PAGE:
To those who knew Ezekiel’s prophetic oracle, Jesus speaks clearly:

“I am the good shepherd; I know my sheep and my sheep know me— just as the Father knows me and I know the Father—and I lay down my life for the sheep. I have other sheep that are not of this sheep pen. I must bring them also. They too will listen to my voice, and there shall be one flock and one shepherd. The reason my Father loves me is that I lay down my life—only to take it up again. No one takes it from me, but I lay it down of my own accord. I have authority to lay it down and authority to take it up again. This command I received from my Father.”

Today, I am thankful for good stories. I’m thankful for prophecy both in stories and in life. I’m thankful for the Great Story that is being told and lived. I’m thankful for my place in it.

Foreshadowing

job

You will call and I will answer you;
    you will long for the creature your hands have made.
Surely then you will count my steps
    but not keep track of my sin.
My offenses will be sealed up in a bag;
    you will cover over my sin.
Job 14:15-17 (NIV)

The book of Job is an epic poem (bookended with a prose prologue and epilogue). It was likely an ancient story and scholars suggest that the protagonist of the story lived sometime between 1000 and 2000 B.C. The story of Job and his three friends was likely shared through oral tradition for many generations before a Hebrew poet and scribe penned it in the form and structure we read today. The date is unknown, but historians place the books writing anywhere between the reign of Solomon and when the Babylonians conquered Jerusalem and forced the Hebrews into exile which would put it roughly 600-1000 years before Christ.

Realizing that we’re reading a poem penned so many centuries before Jesus was born, what struck me in today’s chapter was the foreshadowing of Jesus that came out in Job’s words:

You will call and I will answer you;

“Here I am! I stand at the door and knock. If anyone hears my voice and opens the door, I will come in and eat with that person, and they with me.” – Jesus

“Come to me, all you who are weary and burdened, and I will give you rest.” – Jesus

You will long for the creature your hands have made.

For God so loved the world that he gave his one and only Son…. John 3:16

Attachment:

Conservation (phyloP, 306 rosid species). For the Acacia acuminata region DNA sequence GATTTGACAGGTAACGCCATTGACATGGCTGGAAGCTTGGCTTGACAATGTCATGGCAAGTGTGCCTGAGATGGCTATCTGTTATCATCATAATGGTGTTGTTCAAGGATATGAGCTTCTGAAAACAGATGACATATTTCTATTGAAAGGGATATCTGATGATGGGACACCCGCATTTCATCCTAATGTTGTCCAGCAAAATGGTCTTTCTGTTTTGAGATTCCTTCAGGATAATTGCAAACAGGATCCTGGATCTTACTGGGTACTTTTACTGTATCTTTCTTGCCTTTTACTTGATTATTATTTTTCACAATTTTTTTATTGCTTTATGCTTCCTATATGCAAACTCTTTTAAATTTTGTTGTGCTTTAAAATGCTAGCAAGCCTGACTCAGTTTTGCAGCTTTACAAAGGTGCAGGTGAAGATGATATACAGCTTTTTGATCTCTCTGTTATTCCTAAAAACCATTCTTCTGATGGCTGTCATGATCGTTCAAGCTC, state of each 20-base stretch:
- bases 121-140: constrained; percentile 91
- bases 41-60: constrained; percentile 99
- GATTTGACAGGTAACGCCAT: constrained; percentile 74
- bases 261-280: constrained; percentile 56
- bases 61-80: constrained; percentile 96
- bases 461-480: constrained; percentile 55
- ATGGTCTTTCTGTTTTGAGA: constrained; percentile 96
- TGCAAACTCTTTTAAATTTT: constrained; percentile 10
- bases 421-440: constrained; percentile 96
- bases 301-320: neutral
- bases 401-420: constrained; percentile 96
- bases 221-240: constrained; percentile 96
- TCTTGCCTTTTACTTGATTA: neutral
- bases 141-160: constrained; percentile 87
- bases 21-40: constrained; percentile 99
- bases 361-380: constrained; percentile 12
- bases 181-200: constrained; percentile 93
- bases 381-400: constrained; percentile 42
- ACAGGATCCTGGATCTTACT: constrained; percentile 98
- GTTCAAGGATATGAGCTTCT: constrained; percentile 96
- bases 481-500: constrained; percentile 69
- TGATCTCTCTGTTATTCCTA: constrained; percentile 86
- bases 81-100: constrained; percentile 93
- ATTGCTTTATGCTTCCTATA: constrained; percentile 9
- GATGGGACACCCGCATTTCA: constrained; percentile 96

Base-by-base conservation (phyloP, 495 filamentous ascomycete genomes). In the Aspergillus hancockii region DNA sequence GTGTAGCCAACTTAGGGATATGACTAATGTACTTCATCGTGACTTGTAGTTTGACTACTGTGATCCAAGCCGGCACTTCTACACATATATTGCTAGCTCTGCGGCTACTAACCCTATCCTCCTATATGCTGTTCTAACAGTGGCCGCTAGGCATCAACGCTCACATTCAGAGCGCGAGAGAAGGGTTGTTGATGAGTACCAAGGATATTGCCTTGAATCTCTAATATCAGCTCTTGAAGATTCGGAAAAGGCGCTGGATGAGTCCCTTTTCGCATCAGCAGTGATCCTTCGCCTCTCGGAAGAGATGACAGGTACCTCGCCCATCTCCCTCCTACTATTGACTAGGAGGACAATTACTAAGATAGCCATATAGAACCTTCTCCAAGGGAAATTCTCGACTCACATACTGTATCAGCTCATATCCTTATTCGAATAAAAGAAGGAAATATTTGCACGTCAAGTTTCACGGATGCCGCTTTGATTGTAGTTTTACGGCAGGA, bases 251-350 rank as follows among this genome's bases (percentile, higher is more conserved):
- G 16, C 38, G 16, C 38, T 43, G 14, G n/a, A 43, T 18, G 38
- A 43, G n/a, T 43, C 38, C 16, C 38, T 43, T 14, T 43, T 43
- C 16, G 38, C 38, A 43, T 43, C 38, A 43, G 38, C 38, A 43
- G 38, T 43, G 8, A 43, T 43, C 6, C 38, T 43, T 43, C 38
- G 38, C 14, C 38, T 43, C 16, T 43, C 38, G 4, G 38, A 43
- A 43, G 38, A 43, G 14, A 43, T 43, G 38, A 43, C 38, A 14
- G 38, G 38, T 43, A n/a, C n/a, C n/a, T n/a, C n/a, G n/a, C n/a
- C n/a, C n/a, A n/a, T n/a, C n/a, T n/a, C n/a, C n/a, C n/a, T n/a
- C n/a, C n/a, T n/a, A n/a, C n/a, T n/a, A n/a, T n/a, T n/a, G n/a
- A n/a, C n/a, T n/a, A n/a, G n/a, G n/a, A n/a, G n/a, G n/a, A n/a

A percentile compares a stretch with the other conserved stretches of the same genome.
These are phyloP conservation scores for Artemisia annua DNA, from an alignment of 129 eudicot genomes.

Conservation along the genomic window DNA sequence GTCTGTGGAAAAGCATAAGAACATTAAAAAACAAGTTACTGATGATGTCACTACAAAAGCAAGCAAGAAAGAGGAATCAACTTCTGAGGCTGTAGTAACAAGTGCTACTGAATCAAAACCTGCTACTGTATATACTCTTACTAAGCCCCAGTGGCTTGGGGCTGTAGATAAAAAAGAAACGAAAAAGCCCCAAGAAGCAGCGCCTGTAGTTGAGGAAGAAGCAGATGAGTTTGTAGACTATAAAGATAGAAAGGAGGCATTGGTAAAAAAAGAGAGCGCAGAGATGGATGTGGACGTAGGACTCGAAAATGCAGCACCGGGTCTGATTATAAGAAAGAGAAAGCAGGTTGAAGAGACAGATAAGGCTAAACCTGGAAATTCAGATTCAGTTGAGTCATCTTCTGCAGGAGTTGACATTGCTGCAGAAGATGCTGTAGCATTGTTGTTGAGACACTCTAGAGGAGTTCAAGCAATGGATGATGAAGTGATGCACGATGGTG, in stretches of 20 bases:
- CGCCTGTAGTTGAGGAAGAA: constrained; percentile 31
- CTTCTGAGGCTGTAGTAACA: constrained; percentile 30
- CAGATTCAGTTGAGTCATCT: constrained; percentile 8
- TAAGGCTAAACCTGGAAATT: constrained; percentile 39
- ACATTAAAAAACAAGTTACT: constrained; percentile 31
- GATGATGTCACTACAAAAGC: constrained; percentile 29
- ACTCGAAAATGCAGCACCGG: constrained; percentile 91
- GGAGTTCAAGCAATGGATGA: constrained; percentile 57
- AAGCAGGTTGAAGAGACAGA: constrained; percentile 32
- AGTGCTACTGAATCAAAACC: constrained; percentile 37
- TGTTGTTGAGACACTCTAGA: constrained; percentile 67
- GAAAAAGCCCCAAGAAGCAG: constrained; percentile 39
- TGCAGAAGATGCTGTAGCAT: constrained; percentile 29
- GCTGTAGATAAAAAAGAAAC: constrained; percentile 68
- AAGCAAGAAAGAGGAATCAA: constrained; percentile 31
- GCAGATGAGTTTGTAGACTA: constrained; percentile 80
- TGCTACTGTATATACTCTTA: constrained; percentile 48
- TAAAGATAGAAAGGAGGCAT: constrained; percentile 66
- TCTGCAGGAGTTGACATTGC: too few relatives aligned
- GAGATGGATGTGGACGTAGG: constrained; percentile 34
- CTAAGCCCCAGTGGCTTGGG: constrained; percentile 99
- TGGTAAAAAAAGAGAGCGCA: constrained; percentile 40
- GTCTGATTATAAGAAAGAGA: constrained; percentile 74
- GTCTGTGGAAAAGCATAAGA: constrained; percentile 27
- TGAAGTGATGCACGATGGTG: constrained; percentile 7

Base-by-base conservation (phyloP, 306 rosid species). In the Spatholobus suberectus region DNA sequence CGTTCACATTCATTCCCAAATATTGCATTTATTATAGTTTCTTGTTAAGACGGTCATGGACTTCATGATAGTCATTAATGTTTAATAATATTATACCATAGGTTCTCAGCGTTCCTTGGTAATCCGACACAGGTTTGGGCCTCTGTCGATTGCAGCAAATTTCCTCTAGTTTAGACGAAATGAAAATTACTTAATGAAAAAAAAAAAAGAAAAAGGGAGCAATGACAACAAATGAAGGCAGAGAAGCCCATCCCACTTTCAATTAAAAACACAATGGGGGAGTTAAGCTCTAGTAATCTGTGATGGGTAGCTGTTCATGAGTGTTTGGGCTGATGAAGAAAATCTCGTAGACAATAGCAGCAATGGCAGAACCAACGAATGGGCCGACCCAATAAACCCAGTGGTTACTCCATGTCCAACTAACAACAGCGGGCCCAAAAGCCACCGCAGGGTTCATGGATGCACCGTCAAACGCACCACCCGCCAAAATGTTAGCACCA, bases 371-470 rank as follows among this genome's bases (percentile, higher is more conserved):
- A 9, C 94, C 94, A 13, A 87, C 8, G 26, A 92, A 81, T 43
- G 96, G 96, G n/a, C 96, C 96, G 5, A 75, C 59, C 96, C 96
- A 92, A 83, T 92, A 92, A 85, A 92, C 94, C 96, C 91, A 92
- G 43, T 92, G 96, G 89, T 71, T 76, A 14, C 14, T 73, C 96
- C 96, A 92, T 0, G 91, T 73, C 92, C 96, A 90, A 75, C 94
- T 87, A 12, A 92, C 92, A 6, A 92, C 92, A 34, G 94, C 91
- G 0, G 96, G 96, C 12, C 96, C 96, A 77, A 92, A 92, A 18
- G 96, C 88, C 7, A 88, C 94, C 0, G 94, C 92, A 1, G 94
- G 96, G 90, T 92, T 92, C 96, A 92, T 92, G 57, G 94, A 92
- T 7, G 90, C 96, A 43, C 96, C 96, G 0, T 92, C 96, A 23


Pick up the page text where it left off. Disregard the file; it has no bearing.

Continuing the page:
“Jerusalem, Jerusalem, you who kill the prophets and stone those sent to you, how often I have longed to gather your children together, as a hen gathers her chicks under her wings, and you were not willing.” – Jesus

Surely then you will count my steps,

“Are not five sparrows sold for two pennies? Yet not one of them is forgotten by God.  Indeed, the very hairs of your head are all numbered. Don’t be afraid; you are worth more than many sparrows.” – Jesus

but not keep track of my sin.
My offenses will be sealed up in a bag;
    you will cover over my sin.

“This is my blood of the covenant, which is poured out for many for the forgiveness of sins.” – Jesus

If we confess our sins, he is faithful and just and will forgive us our sins and purify us from all unrighteousness. 1 John 1:9

God is telling a story, and it is woven through His Message. Job is a part of that story. His ancient words not only speak to me of my very present human condition, but also foreshadow a chapter of God’s story which would not unfold for many millennia.

This morning, I’m thankful for the rich layers of story and of meaning told through Job, and through the books of law, and history, and wisdom. I’m thankful for the ways I daily relate to them these thousands of years later, and the ways they richly reveal God’s story as it unfolds across time.

Chapter-a-Day Luke 14

Table setting at a wedding diner
Image via Wikipedia

He went on to tell a story to the guests around the table. Noticing how each had tried to elbow into the place of honor, he said, “When someone invites you to dinner, don’t take the place of honor. Somebody more important than you might have been invited by the host. Then he’ll come and call out in front of everybody, ‘You’re in the wrong place. The place of honor belongs to this man.’ Red-faced, you’ll have to make your way to the very last table, the only place left. Luke 14:7-9 (MSG)

I consider stories, books, and films that seem timeless. There is a reason Shakespeare’s works are still staged for packed crowds around the world. There is something in them that resounds with our own core human experience and longing. Jesus was a great teacher because he spoke in stories, parables and spiritual lessons rooted in universal human experiences. He pointed us to eternal significance in everday occurrences.

Life lessons are all around us. They lurk in our daily conversations, in our every day relationships, and in the most mundane moments of our daily journey. God’s Spirit whispers to our spirit in a crowded shopping mall, in the quiet car ride home, and in the midst of our daily work.

For me, the crucial question is the one Jesus asked at the end of the chapter: “Are you listening to this? Really listening?”